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YSS-675+ Berg HR 70/2 YAS-475+ Guy Hawkins Metal 8 YTS-82z+ Berg HR 110/2 Bari S6+ Berg Metal 120/2
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Discussion Starter · #1 ·
First of all, this is my first post, and I'm very grateful for this forum for sax help.

So I've been playing sax for about 5 years now, and I'm getting very serious about playing, and digging deep into music and performance. About 2.5 years ago I purchased my first sax; the YAS-475. I have enjoyed it very much with my Berg Larson 95/0, and Java red 2.5 reeds, as I mainly enjoy modern jazz.

Recently, I've found a YAS-875 (original) in beautiful condition for a great price! I'm wondering if I should go and give it a play.

Now I've read that the 875 is more of a classical horn, And I'd want a horn that's good for modern music.

Can anyone help me with this? Is this a horn I should seriously look into? Will it be a dramatic upgrade from the 475, or could my current horn be suitable for life?

Any help is greatly appreciated.
 

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the 875 is a lovely saxophone and a definite upgrade....one can also use these for ANY style not just classical....
i think the classical players love them for the tuning and brightness.....
that said,your 475 i think are great horns too,especially if MADE IN JAPAN as some are made elsewhere....
cheers,philip
Will it be a dramatic upgrade from the 475, or could my current horn be suitable for life?
 

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YSS-675+ Berg HR 70/2 YAS-475+ Guy Hawkins Metal 8 YTS-82z+ Berg HR 110/2 Bari S6+ Berg Metal 120/2
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Discussion Starter · #3 ·
Yes, mine is made in Japan. It's great, but I don't know how much better the custom really is. I guess I'll just have to try it.
 

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First a disclaimer...I am not a player (other than drums) but my daughter is a relatively accomplished high school saxophonist, and i love everything pertaining to saxes, and have been following this great site for a while now. My daughter has a Yamaha yas-61 and a Yamaha yas-575, which is not too dissimilar from your horn. What we have found is that she has very capable horns, and the best way to upgrade/experience new sounds is to experiment with different mouthpieces and reeds. I would recommend trying this route first..I think you may be surprised at the results. Your yas-475 is probably good enough to be your sax-for-life, unless you plan to study music in college, in which case you will feel the pressure to upgrade to something more expensive. Good luck in your journey!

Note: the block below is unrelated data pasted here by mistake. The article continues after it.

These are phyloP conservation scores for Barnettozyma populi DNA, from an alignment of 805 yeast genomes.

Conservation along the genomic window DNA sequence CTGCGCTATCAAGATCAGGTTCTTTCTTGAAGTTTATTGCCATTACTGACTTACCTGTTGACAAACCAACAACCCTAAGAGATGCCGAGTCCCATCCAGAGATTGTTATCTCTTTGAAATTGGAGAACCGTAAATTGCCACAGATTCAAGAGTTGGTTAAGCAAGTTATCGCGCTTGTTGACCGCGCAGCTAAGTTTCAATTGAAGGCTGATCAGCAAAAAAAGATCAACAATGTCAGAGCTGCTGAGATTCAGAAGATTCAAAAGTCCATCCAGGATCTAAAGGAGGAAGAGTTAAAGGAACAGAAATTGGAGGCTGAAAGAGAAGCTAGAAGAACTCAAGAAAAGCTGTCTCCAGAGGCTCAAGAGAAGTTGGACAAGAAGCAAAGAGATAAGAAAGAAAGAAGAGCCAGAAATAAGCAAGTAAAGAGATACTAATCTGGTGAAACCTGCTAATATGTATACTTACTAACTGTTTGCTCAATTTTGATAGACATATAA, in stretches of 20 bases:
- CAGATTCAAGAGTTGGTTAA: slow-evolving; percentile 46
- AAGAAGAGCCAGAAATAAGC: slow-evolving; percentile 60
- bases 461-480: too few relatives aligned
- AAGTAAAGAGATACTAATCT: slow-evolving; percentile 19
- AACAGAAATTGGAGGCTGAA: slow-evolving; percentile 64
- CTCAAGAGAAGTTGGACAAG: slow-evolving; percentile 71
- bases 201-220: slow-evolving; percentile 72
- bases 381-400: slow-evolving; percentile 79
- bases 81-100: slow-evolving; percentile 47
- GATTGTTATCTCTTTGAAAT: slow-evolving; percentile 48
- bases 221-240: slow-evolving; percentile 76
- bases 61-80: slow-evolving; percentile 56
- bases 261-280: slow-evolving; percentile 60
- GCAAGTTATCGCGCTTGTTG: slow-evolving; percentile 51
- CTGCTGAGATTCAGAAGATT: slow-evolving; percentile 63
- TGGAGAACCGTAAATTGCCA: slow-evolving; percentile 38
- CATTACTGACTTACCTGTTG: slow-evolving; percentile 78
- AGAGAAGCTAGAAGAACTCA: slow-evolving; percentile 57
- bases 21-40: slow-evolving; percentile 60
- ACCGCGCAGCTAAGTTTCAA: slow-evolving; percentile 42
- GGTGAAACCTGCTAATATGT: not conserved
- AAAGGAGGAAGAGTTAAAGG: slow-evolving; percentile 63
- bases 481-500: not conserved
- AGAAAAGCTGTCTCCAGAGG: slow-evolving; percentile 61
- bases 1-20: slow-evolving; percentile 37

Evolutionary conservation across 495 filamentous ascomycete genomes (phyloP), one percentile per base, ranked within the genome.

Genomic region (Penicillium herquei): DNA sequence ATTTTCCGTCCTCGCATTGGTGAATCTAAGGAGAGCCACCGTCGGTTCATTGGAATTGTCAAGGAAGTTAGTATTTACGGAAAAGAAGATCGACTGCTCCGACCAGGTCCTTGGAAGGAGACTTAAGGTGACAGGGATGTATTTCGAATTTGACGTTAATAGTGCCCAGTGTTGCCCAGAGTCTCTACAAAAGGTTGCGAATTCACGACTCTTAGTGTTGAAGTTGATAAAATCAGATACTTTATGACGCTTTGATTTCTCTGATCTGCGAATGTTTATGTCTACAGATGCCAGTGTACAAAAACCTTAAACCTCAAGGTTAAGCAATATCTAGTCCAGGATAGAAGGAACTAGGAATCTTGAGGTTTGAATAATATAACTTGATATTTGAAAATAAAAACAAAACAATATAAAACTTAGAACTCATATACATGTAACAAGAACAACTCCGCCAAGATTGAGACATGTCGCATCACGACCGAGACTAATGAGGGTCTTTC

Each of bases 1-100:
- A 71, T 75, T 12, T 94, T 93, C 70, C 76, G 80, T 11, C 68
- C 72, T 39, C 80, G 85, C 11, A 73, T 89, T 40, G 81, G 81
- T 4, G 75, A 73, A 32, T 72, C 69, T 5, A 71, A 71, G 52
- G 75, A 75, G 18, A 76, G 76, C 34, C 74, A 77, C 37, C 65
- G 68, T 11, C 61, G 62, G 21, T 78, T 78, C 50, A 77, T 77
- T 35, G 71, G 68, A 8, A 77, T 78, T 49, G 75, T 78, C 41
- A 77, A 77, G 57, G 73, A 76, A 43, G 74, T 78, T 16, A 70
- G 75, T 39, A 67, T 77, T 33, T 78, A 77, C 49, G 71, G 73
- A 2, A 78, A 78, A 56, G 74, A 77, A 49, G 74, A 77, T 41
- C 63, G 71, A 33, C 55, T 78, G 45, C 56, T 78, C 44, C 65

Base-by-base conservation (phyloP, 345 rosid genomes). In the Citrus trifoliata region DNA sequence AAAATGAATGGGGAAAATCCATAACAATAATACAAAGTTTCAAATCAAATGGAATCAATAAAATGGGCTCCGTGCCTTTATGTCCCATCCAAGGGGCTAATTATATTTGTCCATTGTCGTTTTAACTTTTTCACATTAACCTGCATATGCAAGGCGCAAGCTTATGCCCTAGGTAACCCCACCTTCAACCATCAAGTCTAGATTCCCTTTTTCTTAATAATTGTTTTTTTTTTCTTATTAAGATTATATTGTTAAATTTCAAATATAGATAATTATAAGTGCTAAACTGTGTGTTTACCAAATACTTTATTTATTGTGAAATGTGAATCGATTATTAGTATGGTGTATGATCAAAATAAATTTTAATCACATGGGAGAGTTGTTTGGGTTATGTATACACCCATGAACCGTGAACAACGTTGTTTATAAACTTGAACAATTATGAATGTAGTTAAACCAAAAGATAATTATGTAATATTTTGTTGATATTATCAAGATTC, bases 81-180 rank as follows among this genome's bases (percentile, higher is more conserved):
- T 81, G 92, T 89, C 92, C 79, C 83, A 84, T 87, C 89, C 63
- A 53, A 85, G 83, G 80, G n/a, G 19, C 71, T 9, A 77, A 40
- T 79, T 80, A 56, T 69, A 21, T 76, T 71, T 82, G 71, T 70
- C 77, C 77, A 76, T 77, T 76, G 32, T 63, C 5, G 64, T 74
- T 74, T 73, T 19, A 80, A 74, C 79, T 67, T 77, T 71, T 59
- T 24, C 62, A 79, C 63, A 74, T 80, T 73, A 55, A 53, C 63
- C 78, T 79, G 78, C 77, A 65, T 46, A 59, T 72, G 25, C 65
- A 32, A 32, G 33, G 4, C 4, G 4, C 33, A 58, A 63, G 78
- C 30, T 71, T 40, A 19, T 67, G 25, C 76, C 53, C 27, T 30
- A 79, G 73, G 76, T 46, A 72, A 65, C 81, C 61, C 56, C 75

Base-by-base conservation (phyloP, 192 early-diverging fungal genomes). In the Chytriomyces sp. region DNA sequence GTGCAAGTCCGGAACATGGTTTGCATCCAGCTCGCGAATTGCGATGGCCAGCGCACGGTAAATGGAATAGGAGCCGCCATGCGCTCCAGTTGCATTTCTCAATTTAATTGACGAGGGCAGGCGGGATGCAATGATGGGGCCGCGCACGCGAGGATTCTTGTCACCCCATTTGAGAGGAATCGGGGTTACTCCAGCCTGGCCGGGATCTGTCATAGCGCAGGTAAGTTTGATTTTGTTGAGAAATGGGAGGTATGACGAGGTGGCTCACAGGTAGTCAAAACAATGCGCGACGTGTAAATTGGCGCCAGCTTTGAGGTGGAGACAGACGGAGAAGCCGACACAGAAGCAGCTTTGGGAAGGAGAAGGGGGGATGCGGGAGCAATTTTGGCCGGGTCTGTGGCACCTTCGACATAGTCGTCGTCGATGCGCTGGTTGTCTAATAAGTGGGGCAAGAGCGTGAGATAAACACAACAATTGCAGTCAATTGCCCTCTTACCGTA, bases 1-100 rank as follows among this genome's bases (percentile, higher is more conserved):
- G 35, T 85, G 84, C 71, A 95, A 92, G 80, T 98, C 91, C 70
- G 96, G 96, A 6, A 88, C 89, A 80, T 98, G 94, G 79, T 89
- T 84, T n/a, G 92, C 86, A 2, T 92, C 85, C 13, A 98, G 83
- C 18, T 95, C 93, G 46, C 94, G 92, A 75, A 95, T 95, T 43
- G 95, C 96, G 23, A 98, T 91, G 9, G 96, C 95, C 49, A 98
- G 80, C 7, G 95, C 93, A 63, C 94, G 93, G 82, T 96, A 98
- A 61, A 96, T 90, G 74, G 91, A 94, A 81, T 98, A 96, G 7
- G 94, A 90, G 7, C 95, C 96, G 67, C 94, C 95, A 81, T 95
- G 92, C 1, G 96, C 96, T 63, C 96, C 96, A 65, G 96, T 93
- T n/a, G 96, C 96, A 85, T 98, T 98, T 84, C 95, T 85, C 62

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I'd recommend at least trying out the 875 to see if you like it, and if you feel that it's an upgrade from your 475. You've got nothing to lose and everything to gain if you love the horn. However, try to remain objective and not get caught up in the mentality of "It's an 875, it MUST be better than my 475."
 

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I love the 475 but found the 875 to be heavy and dull. I know several pro players who feel this way, they like the 475 for its lightness and vibrancy. For the cost of an 875 I would look at as many other models as possible to be sure which one is right for you.
 

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Yes, go give it a play. Why not?
 

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I love the 475 but found the 875 to be heavy and dull. I know several pro players who feel this way, they like the 475 for its lightness and vibrancy. For the cost of an 875 I would look at as many other models as possible to be sure which one is right for you.
I agree with Jim. Recently, I got a chance to play an 875, an 82Z and a 475. Now the 475 was made in China, but among the three, it was most free-blowing (probably due to the direct posts on the body vs. the plates we see on the other two) and lightest (physical). For an intermediate horn, I think the 475 is well made, sounds great and has comfortable keywork, especially the right thumbrest.
 

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I love the 475 but found the 875 to be heavy and dull. I know several pro players who feel this way, they like the 475 for its lightness and vibrancy. For the cost of an 875 I would look at as many other models as possible to be sure which one is right for you.
This is good advice. There's a local pro player here that uses a 475 as his main alto and says he prefers it to all others he's tried. Get the one that sounds best to you (do a blind test or A/B recording if you can).
 

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I should add that I also played the 475 next to my Mark VI, and in terms of sound and playing qualities, the 475 was not too far from the VI.
 
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